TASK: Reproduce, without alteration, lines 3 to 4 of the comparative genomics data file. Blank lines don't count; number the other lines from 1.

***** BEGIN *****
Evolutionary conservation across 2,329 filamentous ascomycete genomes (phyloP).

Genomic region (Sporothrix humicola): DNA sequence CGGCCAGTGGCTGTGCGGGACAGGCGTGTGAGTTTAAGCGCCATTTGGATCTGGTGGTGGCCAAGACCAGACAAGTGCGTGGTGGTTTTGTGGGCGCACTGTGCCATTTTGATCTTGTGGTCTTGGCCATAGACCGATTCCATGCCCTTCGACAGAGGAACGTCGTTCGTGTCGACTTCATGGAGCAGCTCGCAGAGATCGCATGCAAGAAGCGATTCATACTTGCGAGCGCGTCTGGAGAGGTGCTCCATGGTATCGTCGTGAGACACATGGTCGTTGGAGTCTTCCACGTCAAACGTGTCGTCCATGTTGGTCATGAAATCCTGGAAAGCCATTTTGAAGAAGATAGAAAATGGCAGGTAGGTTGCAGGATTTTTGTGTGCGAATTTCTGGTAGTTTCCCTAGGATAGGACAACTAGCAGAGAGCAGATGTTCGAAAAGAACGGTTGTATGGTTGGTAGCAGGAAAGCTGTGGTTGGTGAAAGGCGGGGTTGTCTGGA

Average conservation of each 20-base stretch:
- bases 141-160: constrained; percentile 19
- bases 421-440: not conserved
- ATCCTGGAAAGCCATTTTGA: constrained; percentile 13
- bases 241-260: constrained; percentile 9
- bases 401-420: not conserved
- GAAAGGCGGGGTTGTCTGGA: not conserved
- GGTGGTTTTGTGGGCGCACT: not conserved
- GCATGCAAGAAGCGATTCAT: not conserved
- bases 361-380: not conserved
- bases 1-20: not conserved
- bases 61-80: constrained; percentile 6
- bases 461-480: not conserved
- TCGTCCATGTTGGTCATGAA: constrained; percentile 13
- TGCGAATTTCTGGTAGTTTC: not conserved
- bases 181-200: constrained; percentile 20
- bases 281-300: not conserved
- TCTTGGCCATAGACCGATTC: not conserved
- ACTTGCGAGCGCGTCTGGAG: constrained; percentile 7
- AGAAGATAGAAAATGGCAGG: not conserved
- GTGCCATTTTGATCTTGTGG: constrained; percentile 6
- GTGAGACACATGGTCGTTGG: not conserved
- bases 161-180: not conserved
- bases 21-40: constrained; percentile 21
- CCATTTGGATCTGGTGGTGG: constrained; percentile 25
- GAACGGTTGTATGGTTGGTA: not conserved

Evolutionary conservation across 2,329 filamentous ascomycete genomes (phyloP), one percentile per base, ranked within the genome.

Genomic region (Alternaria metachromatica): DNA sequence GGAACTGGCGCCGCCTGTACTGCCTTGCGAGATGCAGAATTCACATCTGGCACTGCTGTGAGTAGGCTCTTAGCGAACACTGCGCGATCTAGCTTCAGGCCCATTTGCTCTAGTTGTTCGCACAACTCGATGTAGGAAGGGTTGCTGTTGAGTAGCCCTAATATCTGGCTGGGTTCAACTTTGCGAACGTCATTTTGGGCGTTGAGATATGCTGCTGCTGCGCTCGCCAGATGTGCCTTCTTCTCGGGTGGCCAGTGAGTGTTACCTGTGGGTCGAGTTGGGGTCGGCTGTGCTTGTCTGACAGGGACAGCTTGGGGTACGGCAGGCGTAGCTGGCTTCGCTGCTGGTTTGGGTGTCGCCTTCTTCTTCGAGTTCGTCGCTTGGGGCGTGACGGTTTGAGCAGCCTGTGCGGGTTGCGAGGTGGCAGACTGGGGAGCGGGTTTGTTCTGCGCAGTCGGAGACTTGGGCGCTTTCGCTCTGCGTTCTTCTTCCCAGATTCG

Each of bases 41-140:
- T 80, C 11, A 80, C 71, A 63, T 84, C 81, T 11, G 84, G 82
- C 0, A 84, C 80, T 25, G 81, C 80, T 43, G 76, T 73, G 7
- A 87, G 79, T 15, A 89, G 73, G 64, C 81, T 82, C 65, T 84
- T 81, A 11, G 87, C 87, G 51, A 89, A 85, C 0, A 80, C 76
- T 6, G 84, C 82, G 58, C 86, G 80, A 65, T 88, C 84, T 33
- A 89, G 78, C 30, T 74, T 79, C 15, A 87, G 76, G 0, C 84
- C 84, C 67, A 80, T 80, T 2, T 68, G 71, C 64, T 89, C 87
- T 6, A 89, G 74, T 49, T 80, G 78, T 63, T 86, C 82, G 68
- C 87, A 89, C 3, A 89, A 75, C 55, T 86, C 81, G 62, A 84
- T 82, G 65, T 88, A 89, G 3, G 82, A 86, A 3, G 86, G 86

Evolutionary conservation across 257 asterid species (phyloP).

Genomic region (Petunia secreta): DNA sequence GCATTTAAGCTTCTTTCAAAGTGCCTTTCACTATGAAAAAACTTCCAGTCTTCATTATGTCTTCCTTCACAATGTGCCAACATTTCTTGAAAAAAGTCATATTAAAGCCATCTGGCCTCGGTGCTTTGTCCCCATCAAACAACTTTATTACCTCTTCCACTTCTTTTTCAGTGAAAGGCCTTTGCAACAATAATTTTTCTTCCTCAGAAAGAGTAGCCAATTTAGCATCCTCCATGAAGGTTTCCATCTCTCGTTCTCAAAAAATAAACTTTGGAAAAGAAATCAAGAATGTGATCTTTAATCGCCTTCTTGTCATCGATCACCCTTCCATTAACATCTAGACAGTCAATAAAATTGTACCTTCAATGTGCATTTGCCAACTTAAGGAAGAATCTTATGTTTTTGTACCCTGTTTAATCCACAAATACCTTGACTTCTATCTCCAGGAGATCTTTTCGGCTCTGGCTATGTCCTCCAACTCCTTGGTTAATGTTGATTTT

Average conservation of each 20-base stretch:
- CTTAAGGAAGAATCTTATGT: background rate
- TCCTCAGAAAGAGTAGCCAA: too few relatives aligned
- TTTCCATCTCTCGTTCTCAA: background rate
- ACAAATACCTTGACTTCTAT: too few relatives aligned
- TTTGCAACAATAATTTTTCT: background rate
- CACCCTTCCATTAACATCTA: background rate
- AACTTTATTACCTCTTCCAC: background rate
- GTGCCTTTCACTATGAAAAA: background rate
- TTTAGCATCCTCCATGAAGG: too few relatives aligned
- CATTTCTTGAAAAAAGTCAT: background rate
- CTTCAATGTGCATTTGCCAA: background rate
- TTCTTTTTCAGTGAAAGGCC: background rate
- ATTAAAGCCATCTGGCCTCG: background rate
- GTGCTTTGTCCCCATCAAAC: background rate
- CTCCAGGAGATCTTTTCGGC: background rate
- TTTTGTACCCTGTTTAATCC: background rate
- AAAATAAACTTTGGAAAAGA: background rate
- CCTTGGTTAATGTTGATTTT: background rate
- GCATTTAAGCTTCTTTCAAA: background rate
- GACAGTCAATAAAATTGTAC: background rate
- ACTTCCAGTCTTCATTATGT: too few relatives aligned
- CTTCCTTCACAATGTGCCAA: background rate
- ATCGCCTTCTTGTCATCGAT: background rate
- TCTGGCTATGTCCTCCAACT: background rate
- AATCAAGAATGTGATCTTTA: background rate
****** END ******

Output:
Average conservation of each 20-base stretch:
- bases 141-160: constrained; percentile 19